Influenza is one of the main causes of mortality worldwide. The World Health Organisation (WHO) estimates between three and five million cases of serious illness annually, with a special incidence on the most vulnerable people, such as the elderly, children under five years of age, pregnant women, and chronically ill people. The flu can result in serious health complications, leading to hospitalisations.

Annual vaccination is considered the most effective measure to prevent influenza and its complications. In this consensus, health professionals from different specialties also refer to the implications that influenza virus infection has on patients with different comorbidities, such as Chronic Obstructive Pulmonary Disease (COPD) (respiratory virus infections are the main cause of exacerbations in this disease), heart disease (causes an increased risk of myocardial infarction), and diabetes (diabetic patients have higher rates of hospitalisation, emergency room admission, and flu-related deaths).

Therefore, considering all the scientific evidence collected, medical societies present the following recommendations and conclusions:

  • Flu vaccination is the basis of the effort to reduce the impact of influenza and its complications, especially in high-risk groups such as the elderly, young children, pregnant women, and chronically ill people.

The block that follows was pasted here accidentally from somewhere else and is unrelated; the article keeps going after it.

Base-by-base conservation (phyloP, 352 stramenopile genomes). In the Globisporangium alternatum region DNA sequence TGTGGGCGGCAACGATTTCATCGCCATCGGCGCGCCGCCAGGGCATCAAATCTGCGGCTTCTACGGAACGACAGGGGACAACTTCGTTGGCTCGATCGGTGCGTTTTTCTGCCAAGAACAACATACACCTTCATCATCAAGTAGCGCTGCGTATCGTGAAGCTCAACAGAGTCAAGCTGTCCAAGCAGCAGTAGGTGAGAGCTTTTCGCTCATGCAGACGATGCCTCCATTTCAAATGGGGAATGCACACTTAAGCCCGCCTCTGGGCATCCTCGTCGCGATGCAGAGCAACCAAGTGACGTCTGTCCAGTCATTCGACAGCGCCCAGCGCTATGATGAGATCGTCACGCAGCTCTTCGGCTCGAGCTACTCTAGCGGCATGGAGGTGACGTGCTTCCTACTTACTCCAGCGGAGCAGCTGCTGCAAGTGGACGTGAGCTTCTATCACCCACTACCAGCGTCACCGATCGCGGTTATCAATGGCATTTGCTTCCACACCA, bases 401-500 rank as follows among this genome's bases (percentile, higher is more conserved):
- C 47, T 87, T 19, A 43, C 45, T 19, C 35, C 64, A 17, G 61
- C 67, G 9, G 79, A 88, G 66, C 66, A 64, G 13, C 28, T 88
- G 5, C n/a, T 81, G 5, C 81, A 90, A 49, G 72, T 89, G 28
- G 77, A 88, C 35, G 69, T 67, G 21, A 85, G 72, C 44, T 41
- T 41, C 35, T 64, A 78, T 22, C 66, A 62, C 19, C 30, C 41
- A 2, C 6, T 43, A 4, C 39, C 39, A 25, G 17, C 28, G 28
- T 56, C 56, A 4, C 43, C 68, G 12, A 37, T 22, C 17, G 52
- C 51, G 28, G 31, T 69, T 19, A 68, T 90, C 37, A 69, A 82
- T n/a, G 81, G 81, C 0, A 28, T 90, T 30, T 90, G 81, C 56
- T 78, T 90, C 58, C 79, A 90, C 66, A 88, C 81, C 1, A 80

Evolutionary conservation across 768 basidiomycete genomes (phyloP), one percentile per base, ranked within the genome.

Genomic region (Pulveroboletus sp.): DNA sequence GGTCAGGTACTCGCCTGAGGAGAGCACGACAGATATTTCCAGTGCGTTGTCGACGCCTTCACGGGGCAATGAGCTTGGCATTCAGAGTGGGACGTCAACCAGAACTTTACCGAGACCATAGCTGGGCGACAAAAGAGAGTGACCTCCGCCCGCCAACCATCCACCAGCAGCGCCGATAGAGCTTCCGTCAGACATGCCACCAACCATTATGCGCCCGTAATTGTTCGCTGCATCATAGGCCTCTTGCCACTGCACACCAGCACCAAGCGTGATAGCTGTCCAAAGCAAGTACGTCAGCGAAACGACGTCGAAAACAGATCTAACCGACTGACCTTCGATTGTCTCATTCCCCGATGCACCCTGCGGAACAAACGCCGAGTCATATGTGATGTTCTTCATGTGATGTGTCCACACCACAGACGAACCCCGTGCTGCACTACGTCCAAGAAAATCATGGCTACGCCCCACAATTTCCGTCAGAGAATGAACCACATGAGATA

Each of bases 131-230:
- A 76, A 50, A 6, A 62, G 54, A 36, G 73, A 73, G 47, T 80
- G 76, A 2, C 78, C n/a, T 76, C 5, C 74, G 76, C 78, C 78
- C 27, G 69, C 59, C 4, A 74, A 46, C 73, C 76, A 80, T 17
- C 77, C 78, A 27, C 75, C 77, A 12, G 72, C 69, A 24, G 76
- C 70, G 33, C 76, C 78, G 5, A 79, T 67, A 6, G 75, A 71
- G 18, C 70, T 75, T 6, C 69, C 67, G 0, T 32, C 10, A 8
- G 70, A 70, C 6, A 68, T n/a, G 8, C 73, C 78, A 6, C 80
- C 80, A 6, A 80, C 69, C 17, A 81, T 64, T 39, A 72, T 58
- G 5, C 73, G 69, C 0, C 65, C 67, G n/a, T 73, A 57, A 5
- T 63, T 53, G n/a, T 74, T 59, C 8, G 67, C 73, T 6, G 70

• Vaccines are safe and effective. For people aged 65 and over, a vaccine with a higher dose of inactivated virus is recommended.
  • Some studies have shown that vaccination against influenza significantly reduces hospitalisations and mortality in immunocompromised patients and in patients with respiratory diseases, such as COPD, cardiovascular diseases, and diabetes. These high-risk groups must be vaccinated annually.
  • The vaccination of healthcare professionals against influenza is essential given their greater exposure to the virus (risk of infection) and high-risk patients (risk of transmission). Vaccinating these professionals provides multiple benefits, such as controlling infections in healthcare environments, reducing absenteeism, reducing mortality, and promoting vaccination through the example it sets.
  • The EU target of a 75% vaccination coverage rate for individuals over the age of 65 was achieved in Portugal due to free and easily accessible vaccination, recommendations from healthcare professionals, epidemiological surveillance, and national vaccination campaign awareness.

  • To increase vaccination coverage rates, strategies such as greater health literacy, and greater accessibility and free vaccinations are necessary.

For more information please contact Grupo HPA Saude on (+351) 282 420 400.